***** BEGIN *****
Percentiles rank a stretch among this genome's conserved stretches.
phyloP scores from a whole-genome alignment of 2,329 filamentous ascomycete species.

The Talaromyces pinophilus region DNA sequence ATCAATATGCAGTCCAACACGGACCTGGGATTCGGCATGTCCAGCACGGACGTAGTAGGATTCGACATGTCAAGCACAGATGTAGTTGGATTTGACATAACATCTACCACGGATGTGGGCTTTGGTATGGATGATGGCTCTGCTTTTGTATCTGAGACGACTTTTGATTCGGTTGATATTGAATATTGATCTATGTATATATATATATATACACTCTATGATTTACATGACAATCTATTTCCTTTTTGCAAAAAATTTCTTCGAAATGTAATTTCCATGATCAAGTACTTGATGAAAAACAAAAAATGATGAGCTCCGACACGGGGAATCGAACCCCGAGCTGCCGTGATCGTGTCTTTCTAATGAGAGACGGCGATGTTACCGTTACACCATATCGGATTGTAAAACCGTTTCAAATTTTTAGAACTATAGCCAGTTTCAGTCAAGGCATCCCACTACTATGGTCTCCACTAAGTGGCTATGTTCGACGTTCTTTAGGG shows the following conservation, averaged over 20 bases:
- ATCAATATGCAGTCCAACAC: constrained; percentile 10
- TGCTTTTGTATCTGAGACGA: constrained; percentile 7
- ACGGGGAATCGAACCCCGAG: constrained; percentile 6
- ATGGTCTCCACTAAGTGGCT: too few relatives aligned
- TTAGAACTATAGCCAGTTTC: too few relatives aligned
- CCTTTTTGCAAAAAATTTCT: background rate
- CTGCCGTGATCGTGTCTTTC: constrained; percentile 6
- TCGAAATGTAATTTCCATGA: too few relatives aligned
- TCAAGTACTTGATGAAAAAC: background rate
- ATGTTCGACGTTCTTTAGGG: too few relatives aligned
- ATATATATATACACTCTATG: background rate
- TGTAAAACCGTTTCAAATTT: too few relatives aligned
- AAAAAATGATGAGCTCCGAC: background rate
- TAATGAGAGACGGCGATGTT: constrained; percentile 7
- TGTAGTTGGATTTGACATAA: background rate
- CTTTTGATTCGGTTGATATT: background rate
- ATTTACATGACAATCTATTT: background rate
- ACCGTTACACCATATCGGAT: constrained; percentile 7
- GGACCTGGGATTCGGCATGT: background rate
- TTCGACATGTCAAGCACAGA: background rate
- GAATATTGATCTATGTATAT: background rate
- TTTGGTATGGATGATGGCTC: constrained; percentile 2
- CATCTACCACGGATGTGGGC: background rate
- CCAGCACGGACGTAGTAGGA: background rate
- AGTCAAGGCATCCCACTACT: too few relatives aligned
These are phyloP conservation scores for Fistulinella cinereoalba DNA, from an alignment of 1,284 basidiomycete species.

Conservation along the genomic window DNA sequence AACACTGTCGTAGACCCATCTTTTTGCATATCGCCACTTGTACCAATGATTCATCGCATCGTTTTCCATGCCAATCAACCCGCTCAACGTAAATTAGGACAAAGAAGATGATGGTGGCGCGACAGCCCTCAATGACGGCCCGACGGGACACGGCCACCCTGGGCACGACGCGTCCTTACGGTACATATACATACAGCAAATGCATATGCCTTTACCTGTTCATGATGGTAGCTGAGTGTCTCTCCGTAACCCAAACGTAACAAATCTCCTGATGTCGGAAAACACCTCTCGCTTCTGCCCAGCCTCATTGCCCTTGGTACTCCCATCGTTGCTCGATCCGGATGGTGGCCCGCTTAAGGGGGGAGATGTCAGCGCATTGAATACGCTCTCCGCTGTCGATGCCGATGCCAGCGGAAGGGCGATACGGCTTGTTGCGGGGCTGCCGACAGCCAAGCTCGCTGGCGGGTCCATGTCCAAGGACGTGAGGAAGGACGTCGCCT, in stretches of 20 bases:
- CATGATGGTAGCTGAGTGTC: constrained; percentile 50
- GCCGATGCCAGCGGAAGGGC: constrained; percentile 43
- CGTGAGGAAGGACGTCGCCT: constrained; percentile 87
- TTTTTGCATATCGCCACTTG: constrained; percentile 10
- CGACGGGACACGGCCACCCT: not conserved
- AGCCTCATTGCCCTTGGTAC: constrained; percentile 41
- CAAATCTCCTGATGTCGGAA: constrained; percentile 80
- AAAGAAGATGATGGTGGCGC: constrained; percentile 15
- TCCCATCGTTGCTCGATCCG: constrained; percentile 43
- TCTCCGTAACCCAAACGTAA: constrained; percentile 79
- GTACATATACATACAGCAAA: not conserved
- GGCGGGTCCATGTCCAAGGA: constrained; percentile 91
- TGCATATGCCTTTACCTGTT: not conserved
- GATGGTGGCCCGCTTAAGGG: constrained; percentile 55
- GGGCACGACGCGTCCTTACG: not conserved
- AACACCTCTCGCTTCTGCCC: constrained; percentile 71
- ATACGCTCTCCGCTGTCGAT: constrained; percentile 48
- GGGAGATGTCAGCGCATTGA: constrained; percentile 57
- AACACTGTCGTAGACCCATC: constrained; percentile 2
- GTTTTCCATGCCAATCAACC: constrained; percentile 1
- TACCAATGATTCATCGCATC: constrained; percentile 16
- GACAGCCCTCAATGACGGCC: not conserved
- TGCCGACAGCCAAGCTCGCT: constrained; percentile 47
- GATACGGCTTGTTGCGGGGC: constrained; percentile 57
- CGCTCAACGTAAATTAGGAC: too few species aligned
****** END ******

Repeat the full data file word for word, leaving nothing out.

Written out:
Percentiles rank a stretch among this genome's conserved stretches.
phyloP scores from a whole-genome alignment of 2,329 filamentous ascomycete species.

The Talaromyces pinophilus region DNA sequence ATCAATATGCAGTCCAACACGGACCTGGGATTCGGCATGTCCAGCACGGACGTAGTAGGATTCGACATGTCAAGCACAGATGTAGTTGGATTTGACATAACATCTACCACGGATGTGGGCTTTGGTATGGATGATGGCTCTGCTTTTGTATCTGAGACGACTTTTGATTCGGTTGATATTGAATATTGATCTATGTATATATATATATATACACTCTATGATTTACATGACAATCTATTTCCTTTTTGCAAAAAATTTCTTCGAAATGTAATTTCCATGATCAAGTACTTGATGAAAAACAAAAAATGATGAGCTCCGACACGGGGAATCGAACCCCGAGCTGCCGTGATCGTGTCTTTCTAATGAGAGACGGCGATGTTACCGTTACACCATATCGGATTGTAAAACCGTTTCAAATTTTTAGAACTATAGCCAGTTTCAGTCAAGGCATCCCACTACTATGGTCTCCACTAAGTGGCTATGTTCGACGTTCTTTAGGG shows the following conservation, averaged over 20 bases:
- ATCAATATGCAGTCCAACAC: constrained; percentile 10
- TGCTTTTGTATCTGAGACGA: constrained; percentile 7
- ACGGGGAATCGAACCCCGAG: constrained; percentile 6
- ATGGTCTCCACTAAGTGGCT: too few relatives aligned
- TTAGAACTATAGCCAGTTTC: too few relatives aligned
- CCTTTTTGCAAAAAATTTCT: background rate
- CTGCCGTGATCGTGTCTTTC: constrained; percentile 6
- TCGAAATGTAATTTCCATGA: too few relatives aligned
- TCAAGTACTTGATGAAAAAC: background rate
- ATGTTCGACGTTCTTTAGGG: too few relatives aligned
- ATATATATATACACTCTATG: background rate
- TGTAAAACCGTTTCAAATTT: too few relatives aligned
- AAAAAATGATGAGCTCCGAC: background rate
- TAATGAGAGACGGCGATGTT: constrained; percentile 7
- TGTAGTTGGATTTGACATAA: background rate
- CTTTTGATTCGGTTGATATT: background rate
- ATTTACATGACAATCTATTT: background rate
- ACCGTTACACCATATCGGAT: constrained; percentile 7
- GGACCTGGGATTCGGCATGT: background rate
- TTCGACATGTCAAGCACAGA: background rate
- GAATATTGATCTATGTATAT: background rate
- TTTGGTATGGATGATGGCTC: constrained; percentile 2
- CATCTACCACGGATGTGGGC: background rate
- CCAGCACGGACGTAGTAGGA: background rate
- AGTCAAGGCATCCCACTACT: too few relatives aligned
These are phyloP conservation scores for Fistulinella cinereoalba DNA, from an alignment of 1,284 basidiomycete species.

Conservation along the genomic window DNA sequence AACACTGTCGTAGACCCATCTTTTTGCATATCGCCACTTGTACCAATGATTCATCGCATCGTTTTCCATGCCAATCAACCCGCTCAACGTAAATTAGGACAAAGAAGATGATGGTGGCGCGACAGCCCTCAATGACGGCCCGACGGGACACGGCCACCCTGGGCACGACGCGTCCTTACGGTACATATACATACAGCAAATGCATATGCCTTTACCTGTTCATGATGGTAGCTGAGTGTCTCTCCGTAACCCAAACGTAACAAATCTCCTGATGTCGGAAAACACCTCTCGCTTCTGCCCAGCCTCATTGCCCTTGGTACTCCCATCGTTGCTCGATCCGGATGGTGGCCCGCTTAAGGGGGGAGATGTCAGCGCATTGAATACGCTCTCCGCTGTCGATGCCGATGCCAGCGGAAGGGCGATACGGCTTGTTGCGGGGCTGCCGACAGCCAAGCTCGCTGGCGGGTCCATGTCCAAGGACGTGAGGAAGGACGTCGCCT, in stretches of 20 bases:
- CATGATGGTAGCTGAGTGTC: constrained; percentile 50
- GCCGATGCCAGCGGAAGGGC: constrained; percentile 43
- CGTGAGGAAGGACGTCGCCT: constrained; percentile 87
- TTTTTGCATATCGCCACTTG: constrained; percentile 10
- CGACGGGACACGGCCACCCT: not conserved
- AGCCTCATTGCCCTTGGTAC: constrained; percentile 41
- CAAATCTCCTGATGTCGGAA: constrained; percentile 80
- AAAGAAGATGATGGTGGCGC: constrained; percentile 15
- TCCCATCGTTGCTCGATCCG: constrained; percentile 43
- TCTCCGTAACCCAAACGTAA: constrained; percentile 79
- GTACATATACATACAGCAAA: not conserved
- GGCGGGTCCATGTCCAAGGA: constrained; percentile 91
- TGCATATGCCTTTACCTGTT: not conserved
- GATGGTGGCCCGCTTAAGGG: constrained; percentile 55
- GGGCACGACGCGTCCTTACG: not conserved
- AACACCTCTCGCTTCTGCCC: constrained; percentile 71
- ATACGCTCTCCGCTGTCGAT: constrained; percentile 48
- GGGAGATGTCAGCGCATTGA: constrained; percentile 57
- AACACTGTCGTAGACCCATC: constrained; percentile 2
- GTTTTCCATGCCAATCAACC: constrained; percentile 1
- TACCAATGATTCATCGCATC: constrained; percentile 16
- GACAGCCCTCAATGACGGCC: not conserved
- TGCCGACAGCCAAGCTCGCT: constrained; percentile 47
- GATACGGCTTGTTGCGGGGC: constrained; percentile 57
- CGCTCAACGTAAATTAGGAC: too few species aligned